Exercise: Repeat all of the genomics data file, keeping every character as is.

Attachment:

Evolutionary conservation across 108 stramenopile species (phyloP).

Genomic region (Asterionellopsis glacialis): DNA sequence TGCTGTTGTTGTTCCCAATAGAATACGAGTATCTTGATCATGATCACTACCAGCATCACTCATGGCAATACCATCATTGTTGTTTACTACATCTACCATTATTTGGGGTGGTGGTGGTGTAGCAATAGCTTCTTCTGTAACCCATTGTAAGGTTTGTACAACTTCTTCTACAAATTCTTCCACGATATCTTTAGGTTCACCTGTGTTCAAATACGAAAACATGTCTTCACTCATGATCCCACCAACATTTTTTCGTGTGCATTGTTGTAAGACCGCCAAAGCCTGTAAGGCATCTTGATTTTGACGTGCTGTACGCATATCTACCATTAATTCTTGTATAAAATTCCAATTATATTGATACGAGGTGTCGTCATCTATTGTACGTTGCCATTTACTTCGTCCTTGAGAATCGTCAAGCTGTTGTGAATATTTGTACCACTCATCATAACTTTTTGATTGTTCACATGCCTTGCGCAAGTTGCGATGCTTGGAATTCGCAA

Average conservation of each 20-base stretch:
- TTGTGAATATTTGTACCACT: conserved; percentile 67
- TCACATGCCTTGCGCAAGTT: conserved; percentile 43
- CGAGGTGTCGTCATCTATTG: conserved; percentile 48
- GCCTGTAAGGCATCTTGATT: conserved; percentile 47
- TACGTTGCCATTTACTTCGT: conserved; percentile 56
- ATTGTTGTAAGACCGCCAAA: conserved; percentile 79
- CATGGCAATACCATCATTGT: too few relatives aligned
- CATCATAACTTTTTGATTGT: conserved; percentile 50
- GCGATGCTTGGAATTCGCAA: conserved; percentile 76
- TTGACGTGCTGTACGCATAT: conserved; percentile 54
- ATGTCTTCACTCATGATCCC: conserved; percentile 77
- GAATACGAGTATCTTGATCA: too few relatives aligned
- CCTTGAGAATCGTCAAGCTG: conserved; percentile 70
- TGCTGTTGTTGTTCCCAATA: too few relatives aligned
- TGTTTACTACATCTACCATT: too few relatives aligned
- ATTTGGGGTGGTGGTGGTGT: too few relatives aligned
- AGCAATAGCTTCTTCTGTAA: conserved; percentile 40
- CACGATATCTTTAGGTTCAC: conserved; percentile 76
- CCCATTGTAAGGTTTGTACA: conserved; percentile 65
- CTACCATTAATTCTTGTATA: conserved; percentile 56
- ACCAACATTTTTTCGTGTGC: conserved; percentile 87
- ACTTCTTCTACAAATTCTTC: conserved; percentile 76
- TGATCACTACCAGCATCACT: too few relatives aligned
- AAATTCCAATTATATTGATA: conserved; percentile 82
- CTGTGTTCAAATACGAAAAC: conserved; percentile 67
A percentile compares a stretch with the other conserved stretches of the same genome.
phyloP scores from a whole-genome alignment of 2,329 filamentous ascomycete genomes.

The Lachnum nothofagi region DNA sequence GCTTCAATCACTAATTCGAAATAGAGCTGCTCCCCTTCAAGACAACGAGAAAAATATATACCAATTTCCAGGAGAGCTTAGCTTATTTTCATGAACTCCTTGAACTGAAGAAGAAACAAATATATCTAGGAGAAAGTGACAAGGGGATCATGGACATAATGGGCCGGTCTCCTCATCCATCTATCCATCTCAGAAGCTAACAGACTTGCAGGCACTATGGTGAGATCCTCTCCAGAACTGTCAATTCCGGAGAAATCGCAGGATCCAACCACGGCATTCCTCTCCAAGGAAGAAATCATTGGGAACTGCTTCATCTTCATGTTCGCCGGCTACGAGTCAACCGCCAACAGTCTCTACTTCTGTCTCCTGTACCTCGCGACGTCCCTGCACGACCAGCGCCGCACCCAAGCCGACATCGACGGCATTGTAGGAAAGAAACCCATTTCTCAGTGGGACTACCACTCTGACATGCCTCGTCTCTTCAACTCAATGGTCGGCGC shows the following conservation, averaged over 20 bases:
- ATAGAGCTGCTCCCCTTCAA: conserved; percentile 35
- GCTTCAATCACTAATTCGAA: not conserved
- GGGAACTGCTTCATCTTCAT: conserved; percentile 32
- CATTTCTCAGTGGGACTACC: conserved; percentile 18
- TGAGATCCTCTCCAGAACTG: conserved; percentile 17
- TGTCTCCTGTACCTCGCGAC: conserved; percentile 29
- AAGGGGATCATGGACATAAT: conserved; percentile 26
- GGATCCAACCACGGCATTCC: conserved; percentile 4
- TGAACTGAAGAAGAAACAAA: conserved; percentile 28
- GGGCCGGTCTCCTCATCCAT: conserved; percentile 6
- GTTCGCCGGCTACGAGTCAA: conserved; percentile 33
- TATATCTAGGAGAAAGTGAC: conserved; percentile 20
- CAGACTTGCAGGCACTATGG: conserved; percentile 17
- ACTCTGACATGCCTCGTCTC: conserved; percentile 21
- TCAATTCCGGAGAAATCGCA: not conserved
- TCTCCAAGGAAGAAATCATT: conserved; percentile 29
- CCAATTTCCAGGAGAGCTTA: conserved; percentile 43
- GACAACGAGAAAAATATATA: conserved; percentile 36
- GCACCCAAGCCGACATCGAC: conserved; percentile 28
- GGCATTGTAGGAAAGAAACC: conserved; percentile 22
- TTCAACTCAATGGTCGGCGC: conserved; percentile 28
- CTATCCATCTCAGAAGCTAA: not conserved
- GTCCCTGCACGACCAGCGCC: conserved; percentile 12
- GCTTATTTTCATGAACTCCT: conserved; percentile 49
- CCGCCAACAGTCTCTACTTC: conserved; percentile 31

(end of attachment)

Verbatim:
Evolutionary conservation across 108 stramenopile species (phyloP).

Genomic region (Asterionellopsis glacialis): DNA sequence TGCTGTTGTTGTTCCCAATAGAATACGAGTATCTTGATCATGATCACTACCAGCATCACTCATGGCAATACCATCATTGTTGTTTACTACATCTACCATTATTTGGGGTGGTGGTGGTGTAGCAATAGCTTCTTCTGTAACCCATTGTAAGGTTTGTACAACTTCTTCTACAAATTCTTCCACGATATCTTTAGGTTCACCTGTGTTCAAATACGAAAACATGTCTTCACTCATGATCCCACCAACATTTTTTCGTGTGCATTGTTGTAAGACCGCCAAAGCCTGTAAGGCATCTTGATTTTGACGTGCTGTACGCATATCTACCATTAATTCTTGTATAAAATTCCAATTATATTGATACGAGGTGTCGTCATCTATTGTACGTTGCCATTTACTTCGTCCTTGAGAATCGTCAAGCTGTTGTGAATATTTGTACCACTCATCATAACTTTTTGATTGTTCACATGCCTTGCGCAAGTTGCGATGCTTGGAATTCGCAA

Average conservation of each 20-base stretch:
- TTGTGAATATTTGTACCACT: conserved; percentile 67
- TCACATGCCTTGCGCAAGTT: conserved; percentile 43
- CGAGGTGTCGTCATCTATTG: conserved; percentile 48
- GCCTGTAAGGCATCTTGATT: conserved; percentile 47
- TACGTTGCCATTTACTTCGT: conserved; percentile 56
- ATTGTTGTAAGACCGCCAAA: conserved; percentile 79
- CATGGCAATACCATCATTGT: too few relatives aligned
- CATCATAACTTTTTGATTGT: conserved; percentile 50
- GCGATGCTTGGAATTCGCAA: conserved; percentile 76
- TTGACGTGCTGTACGCATAT: conserved; percentile 54
- ATGTCTTCACTCATGATCCC: conserved; percentile 77
- GAATACGAGTATCTTGATCA: too few relatives aligned
- CCTTGAGAATCGTCAAGCTG: conserved; percentile 70
- TGCTGTTGTTGTTCCCAATA: too few relatives aligned
- TGTTTACTACATCTACCATT: too few relatives aligned
- ATTTGGGGTGGTGGTGGTGT: too few relatives aligned
- AGCAATAGCTTCTTCTGTAA: conserved; percentile 40
- CACGATATCTTTAGGTTCAC: conserved; percentile 76
- CCCATTGTAAGGTTTGTACA: conserved; percentile 65
- CTACCATTAATTCTTGTATA: conserved; percentile 56
- ACCAACATTTTTTCGTGTGC: conserved; percentile 87
- ACTTCTTCTACAAATTCTTC: conserved; percentile 76
- TGATCACTACCAGCATCACT: too few relatives aligned
- AAATTCCAATTATATTGATA: conserved; percentile 82
- CTGTGTTCAAATACGAAAAC: conserved; percentile 67
A percentile compares a stretch with the other conserved stretches of the same genome.
phyloP scores from a whole-genome alignment of 2,329 filamentous ascomycete genomes.

The Lachnum nothofagi region DNA sequence GCTTCAATCACTAATTCGAAATAGAGCTGCTCCCCTTCAAGACAACGAGAAAAATATATACCAATTTCCAGGAGAGCTTAGCTTATTTTCATGAACTCCTTGAACTGAAGAAGAAACAAATATATCTAGGAGAAAGTGACAAGGGGATCATGGACATAATGGGCCGGTCTCCTCATCCATCTATCCATCTCAGAAGCTAACAGACTTGCAGGCACTATGGTGAGATCCTCTCCAGAACTGTCAATTCCGGAGAAATCGCAGGATCCAACCACGGCATTCCTCTCCAAGGAAGAAATCATTGGGAACTGCTTCATCTTCATGTTCGCCGGCTACGAGTCAACCGCCAACAGTCTCTACTTCTGTCTCCTGTACCTCGCGACGTCCCTGCACGACCAGCGCCGCACCCAAGCCGACATCGACGGCATTGTAGGAAAGAAACCCATTTCTCAGTGGGACTACCACTCTGACATGCCTCGTCTCTTCAACTCAATGGTCGGCGC shows the following conservation, averaged over 20 bases:
- ATAGAGCTGCTCCCCTTCAA: conserved; percentile 35
- GCTTCAATCACTAATTCGAA: not conserved
- GGGAACTGCTTCATCTTCAT: conserved; percentile 32
- CATTTCTCAGTGGGACTACC: conserved; percentile 18
- TGAGATCCTCTCCAGAACTG: conserved; percentile 17
- TGTCTCCTGTACCTCGCGAC: conserved; percentile 29
- AAGGGGATCATGGACATAAT: conserved; percentile 26
- GGATCCAACCACGGCATTCC: conserved; percentile 4
- TGAACTGAAGAAGAAACAAA: conserved; percentile 28
- GGGCCGGTCTCCTCATCCAT: conserved; percentile 6
- GTTCGCCGGCTACGAGTCAA: conserved; percentile 33
- TATATCTAGGAGAAAGTGAC: conserved; percentile 20
- CAGACTTGCAGGCACTATGG: conserved; percentile 17
- ACTCTGACATGCCTCGTCTC: conserved; percentile 21
- TCAATTCCGGAGAAATCGCA: not conserved
- TCTCCAAGGAAGAAATCATT: conserved; percentile 29
- CCAATTTCCAGGAGAGCTTA: conserved; percentile 43
- GACAACGAGAAAAATATATA: conserved; percentile 36
- GCACCCAAGCCGACATCGAC: conserved; percentile 28
- GGCATTGTAGGAAAGAAACC: conserved; percentile 22
- TTCAACTCAATGGTCGGCGC: conserved; percentile 28
- CTATCCATCTCAGAAGCTAA: not conserved
- GTCCCTGCACGACCAGCGCC: conserved; percentile 12
- GCTTATTTTCATGAACTCCT: conserved; percentile 49
- CCGCCAACAGTCTCTACTTC: conserved; percentile 31